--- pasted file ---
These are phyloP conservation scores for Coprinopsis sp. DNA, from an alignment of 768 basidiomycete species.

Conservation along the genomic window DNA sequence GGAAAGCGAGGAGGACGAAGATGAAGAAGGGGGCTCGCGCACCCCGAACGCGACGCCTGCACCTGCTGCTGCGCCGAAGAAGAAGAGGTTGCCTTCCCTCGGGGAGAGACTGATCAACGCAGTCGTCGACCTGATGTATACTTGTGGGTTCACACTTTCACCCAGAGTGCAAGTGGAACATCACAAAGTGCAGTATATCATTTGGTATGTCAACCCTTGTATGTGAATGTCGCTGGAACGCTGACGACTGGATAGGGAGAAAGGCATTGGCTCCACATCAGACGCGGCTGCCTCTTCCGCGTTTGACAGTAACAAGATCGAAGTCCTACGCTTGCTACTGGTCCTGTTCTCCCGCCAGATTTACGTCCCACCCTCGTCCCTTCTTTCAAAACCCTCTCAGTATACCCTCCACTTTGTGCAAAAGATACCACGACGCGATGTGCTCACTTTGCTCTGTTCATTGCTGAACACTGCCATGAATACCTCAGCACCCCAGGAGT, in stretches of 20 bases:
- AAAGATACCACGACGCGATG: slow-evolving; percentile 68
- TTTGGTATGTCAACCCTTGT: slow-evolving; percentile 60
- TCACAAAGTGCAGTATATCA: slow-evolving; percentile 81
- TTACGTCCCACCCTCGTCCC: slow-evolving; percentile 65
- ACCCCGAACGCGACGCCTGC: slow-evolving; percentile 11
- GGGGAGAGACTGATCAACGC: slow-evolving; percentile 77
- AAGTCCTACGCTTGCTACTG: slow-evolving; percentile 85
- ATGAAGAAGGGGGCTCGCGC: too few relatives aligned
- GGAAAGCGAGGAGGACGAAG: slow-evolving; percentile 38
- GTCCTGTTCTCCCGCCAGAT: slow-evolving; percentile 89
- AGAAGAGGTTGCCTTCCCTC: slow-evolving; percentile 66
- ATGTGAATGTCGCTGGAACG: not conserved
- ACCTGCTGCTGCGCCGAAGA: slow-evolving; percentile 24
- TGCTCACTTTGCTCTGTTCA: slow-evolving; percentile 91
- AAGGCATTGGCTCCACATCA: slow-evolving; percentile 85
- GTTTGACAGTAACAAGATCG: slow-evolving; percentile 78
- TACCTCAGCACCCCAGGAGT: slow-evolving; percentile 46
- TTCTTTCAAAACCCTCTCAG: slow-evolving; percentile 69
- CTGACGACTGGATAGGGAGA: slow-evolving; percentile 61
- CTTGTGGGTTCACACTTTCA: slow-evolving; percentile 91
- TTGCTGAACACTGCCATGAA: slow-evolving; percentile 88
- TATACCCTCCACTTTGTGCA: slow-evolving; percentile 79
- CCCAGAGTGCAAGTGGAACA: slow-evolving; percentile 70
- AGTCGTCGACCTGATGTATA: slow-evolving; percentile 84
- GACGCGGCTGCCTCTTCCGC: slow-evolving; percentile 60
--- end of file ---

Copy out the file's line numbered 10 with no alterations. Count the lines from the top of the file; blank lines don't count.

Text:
- ATGAAGAAGGGGGCTCGCGC: too few relatives aligned